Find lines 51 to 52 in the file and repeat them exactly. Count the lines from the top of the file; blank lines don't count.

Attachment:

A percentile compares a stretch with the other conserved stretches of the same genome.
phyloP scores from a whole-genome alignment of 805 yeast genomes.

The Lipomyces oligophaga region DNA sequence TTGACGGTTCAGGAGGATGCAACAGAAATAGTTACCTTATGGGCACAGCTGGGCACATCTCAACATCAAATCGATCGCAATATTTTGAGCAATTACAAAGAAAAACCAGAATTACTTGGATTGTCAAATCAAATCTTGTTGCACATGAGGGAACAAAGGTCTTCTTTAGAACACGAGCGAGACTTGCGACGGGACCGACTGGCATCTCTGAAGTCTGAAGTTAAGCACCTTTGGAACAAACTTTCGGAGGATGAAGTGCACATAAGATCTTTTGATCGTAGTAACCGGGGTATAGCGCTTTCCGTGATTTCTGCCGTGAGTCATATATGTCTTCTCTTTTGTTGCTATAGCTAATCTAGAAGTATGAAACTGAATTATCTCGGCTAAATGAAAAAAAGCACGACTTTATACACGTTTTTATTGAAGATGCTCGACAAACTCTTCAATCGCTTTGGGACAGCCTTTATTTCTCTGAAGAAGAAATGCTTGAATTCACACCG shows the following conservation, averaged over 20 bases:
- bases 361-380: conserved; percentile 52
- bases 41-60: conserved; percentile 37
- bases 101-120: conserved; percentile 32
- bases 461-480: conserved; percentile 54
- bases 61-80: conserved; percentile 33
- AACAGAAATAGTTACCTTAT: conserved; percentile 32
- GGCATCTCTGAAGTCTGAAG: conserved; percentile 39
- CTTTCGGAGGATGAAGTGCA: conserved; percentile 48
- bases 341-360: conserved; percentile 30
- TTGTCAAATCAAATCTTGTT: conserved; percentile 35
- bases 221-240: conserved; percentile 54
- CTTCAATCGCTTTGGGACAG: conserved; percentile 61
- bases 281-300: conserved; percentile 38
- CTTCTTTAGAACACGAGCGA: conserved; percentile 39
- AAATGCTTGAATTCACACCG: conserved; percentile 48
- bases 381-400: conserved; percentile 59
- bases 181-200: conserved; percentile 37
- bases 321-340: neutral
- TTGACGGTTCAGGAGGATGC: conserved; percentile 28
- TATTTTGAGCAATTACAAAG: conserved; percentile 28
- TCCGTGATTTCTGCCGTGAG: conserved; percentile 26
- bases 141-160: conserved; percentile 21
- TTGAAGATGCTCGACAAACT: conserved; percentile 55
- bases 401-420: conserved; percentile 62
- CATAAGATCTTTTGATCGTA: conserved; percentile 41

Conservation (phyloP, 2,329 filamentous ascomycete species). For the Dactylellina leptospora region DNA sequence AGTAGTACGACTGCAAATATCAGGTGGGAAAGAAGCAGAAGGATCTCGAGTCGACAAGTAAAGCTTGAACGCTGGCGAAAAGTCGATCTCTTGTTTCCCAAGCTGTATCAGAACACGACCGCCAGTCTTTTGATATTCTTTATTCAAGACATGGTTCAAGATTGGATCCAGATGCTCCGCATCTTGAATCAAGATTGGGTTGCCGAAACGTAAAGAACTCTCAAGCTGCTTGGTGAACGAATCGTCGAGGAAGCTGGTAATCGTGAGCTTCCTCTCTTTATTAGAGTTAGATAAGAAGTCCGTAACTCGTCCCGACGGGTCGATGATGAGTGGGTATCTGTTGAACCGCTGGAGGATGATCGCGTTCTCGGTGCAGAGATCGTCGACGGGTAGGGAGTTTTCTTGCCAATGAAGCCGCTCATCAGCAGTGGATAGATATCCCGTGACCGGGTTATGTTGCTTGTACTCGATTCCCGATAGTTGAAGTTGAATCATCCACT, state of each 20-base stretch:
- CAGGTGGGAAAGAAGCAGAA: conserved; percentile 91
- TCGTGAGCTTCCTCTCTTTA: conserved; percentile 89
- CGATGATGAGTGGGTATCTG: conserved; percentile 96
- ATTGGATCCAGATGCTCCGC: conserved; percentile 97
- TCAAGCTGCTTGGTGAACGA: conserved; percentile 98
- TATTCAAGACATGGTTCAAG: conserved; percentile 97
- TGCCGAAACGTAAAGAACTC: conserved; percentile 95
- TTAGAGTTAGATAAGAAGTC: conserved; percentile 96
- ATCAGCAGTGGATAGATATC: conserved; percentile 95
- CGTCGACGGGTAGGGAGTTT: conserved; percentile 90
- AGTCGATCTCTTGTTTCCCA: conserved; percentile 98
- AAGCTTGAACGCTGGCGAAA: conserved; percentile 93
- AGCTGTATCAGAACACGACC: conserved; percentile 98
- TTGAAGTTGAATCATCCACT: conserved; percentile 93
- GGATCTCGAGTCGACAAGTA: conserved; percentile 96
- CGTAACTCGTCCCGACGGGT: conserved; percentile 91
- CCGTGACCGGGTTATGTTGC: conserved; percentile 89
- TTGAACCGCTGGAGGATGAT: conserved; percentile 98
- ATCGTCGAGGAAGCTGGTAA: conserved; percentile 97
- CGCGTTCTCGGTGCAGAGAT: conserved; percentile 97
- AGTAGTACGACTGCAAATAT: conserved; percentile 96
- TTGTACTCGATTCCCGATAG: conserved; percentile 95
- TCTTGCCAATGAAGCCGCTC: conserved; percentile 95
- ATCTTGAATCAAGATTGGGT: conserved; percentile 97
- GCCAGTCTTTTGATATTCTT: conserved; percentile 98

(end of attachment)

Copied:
- TTGTACTCGATTCCCGATAG: conserved; percentile 95
- TCTTGCCAATGAAGCCGCTC: conserved; percentile 95